+ Eat about forty grams of protein per day. Athletes might need to eat more. In cases of kidney disease, acute infection, or recovery from an injury, eat less. (Consult your physician or a registered dietitian.)

+ Choose in-season, locally grown produce. During the off-season, frozen foods, which have been picked at peak ripeness and are then flash-frozen, are a good alternative.

+ Lightly steam or sauté vegetables to retain their nutrients.

+ Buy organic when possible to avoid hormones, antibiotics, pesticides, and fungicides.

+ Consume fish, free-range poultry, and vegetable protein, such as soybeans, tofu, tempeh (a cultured soybean cake), and black beans, as alternatives to red meat.

18. Be prepared.

+ Set aside the time needed to complete your migraine diet plan, shop for, prepare, and eat healthy meals and snacks, even when you’re away from home. Be prepared, so you don’t end up grabbing what might be quick but unhealthy.

19. Enjoy your food.

+ As a migraine sufferer, you might be used to focusing more on what to avoid than on what you can enjoy. If you have curbed your migraine diet over time based on a general triggers list, perhaps you have forgotten the satisfaction of a balanced diet.

+ Here’s an illustration of what I mean: One of my clients had stopped eating bananas, which she loved, because they were on a triggers list. But she felt deprived. Bananas have fiber, potassium, and vitamins B and C, and they are low in calories. While keeping her Headache Diary, she tried a banana and found that bananas were not her trigger after all, so she added them back into her diet. With this simple change, she felt more like a normal person who didn’t have to be so picky about her food choices. Overall, it lightened her mood and eased her stress because she could have something enjoyable and nourishing.

+ Find headache-healthy foods you like, and do not deprive yourself needlessly. Keeping a Headache Diary will help you identify your personal triggers rather than eliminating everything that is on a foods to prevent migraine list. Curb only those foods that are harmful for you. I want you to savor life to the fullest.

Headache-Healthy Diet Suggestions
Now that you know the Healthy Diet Guidelines, the following listing of menu and food ideas will assist you in making good choices throughout your day. Use these suggestions as a jumping-off point to build your own headache diet and migraine diet plan. Have at least one food from each group—protein, carbohydrate (this can be omitted if you wish), fruit/vegetable, and beverage—per meal.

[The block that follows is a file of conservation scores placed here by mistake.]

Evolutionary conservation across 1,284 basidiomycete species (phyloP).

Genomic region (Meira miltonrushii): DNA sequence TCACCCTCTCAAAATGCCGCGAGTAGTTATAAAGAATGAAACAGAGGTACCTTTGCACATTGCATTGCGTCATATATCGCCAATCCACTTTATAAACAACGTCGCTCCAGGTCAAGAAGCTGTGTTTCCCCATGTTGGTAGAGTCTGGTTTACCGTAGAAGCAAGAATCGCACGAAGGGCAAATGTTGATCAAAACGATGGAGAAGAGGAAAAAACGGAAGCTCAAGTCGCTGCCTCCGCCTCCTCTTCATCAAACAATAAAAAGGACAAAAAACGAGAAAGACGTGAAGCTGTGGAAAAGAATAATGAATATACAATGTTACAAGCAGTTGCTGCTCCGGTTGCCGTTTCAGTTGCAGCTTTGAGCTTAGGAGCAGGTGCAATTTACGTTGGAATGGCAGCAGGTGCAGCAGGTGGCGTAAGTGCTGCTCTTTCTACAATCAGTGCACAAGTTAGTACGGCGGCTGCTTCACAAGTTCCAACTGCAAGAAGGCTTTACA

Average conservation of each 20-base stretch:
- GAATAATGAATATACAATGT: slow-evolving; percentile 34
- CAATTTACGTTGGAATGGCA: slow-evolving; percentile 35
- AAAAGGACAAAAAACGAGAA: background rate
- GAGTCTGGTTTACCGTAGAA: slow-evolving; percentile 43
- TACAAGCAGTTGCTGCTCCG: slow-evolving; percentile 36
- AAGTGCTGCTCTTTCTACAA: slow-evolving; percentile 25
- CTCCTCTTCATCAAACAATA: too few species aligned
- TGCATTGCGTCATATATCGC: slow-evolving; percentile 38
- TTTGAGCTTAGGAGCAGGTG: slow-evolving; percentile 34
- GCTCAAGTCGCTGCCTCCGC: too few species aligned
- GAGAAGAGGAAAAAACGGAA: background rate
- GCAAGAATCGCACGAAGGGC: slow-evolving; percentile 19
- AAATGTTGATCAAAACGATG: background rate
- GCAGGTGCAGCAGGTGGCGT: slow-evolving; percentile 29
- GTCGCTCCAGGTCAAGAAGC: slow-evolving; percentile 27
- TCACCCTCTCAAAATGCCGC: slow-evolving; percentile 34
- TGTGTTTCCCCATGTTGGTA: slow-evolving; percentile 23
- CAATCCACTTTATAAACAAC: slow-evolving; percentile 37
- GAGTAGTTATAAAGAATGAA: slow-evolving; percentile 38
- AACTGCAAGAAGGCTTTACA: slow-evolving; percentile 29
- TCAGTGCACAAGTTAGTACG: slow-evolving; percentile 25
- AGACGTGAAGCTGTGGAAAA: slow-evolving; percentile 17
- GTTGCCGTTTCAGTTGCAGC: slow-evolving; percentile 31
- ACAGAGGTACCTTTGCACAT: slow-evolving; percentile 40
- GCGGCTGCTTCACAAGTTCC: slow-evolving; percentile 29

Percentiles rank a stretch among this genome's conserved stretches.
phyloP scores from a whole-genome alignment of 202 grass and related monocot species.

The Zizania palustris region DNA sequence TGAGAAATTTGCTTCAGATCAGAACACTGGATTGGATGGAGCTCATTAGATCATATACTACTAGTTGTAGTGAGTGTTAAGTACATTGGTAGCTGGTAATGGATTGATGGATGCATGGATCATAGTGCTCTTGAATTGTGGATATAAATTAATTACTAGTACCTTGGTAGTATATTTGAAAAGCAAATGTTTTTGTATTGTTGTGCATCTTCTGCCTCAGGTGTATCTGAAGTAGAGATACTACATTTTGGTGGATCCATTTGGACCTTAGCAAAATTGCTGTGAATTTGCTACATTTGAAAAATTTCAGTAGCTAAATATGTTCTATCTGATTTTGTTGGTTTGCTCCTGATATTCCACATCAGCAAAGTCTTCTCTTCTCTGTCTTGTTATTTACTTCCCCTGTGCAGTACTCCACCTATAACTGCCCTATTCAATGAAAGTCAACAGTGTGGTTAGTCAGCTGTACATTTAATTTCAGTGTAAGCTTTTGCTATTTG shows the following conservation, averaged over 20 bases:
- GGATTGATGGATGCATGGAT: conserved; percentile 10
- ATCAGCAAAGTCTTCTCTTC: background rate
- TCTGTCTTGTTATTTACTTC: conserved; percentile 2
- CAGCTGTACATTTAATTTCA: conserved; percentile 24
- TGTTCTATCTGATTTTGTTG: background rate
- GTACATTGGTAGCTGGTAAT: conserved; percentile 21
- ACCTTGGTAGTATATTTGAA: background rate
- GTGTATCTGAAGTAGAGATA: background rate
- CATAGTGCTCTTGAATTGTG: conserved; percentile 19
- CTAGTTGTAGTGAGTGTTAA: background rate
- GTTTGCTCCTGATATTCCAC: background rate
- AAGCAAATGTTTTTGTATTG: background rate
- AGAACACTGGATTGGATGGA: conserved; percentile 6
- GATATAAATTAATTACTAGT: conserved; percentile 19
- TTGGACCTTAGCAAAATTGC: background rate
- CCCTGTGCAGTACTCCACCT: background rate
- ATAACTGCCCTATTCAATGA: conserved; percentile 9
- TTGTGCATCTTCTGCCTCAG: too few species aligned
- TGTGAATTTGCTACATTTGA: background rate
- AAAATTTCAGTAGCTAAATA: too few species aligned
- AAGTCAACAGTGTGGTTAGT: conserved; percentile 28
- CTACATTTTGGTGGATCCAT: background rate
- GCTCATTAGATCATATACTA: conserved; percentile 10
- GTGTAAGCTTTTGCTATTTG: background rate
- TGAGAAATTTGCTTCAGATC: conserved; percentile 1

Breakfast
Protein: eggs, unsweetened yogurt, Greek yogurt, scrambled tofu, lox and cream cheese, cottage cheese, farmer’s cheese, beans, tempeh, cheddar (if not sensitive to it) and other cheeses, nuts / nut
butter (walnuts, almonds, pecans, cashews, peanuts), breakfast sausage or bacon (preservative-free) or vegetarian sausage/bacon

+ Milk, yogurt, and cheese products can be made from cow, goat, soy, hemp, almond, cashew, and rice milk. Cow, goat, soy, and hemp milk contain five to eight grams of protein, and almond, cashew, and rice milk contain one to three grams, per eight-ounce serving.

+ Note: Greek-style yogurt contains twice as much protein as regular. Full-fat and low-fat yogurt are preferable to nonfat because the fat content digests more slowly, which is better for blood sugar levels. Avoid yogurt sweetened with high-fructose corn syrup and fruit syrup.

Carbohydrate: whole-grain toast, bagel or English muffin, cold cereal or granola, hot cereal with salt and butter or nut butter, biscuits, whole-grain muffin sweetened with fruit juice, pancakes or whole-grain waffles, rice, tortillas (flour or corn)

Fruit/vegetable: your migraine diet should also include fresh, frozen, or dried fruit (use banana, berries, peaches, nectarines, or raisins to sweeten cereal), fruit spread, fruit compote, sliced tomato, avocado, vegetables (in omelet or tofu), salsa

Beverage: water, decaf or herbal coffee or tea, seltzer / club soda, vegetable or fruit juice without added sugar

How to Combine Food Groups for Breakfast

The possibilities are endless!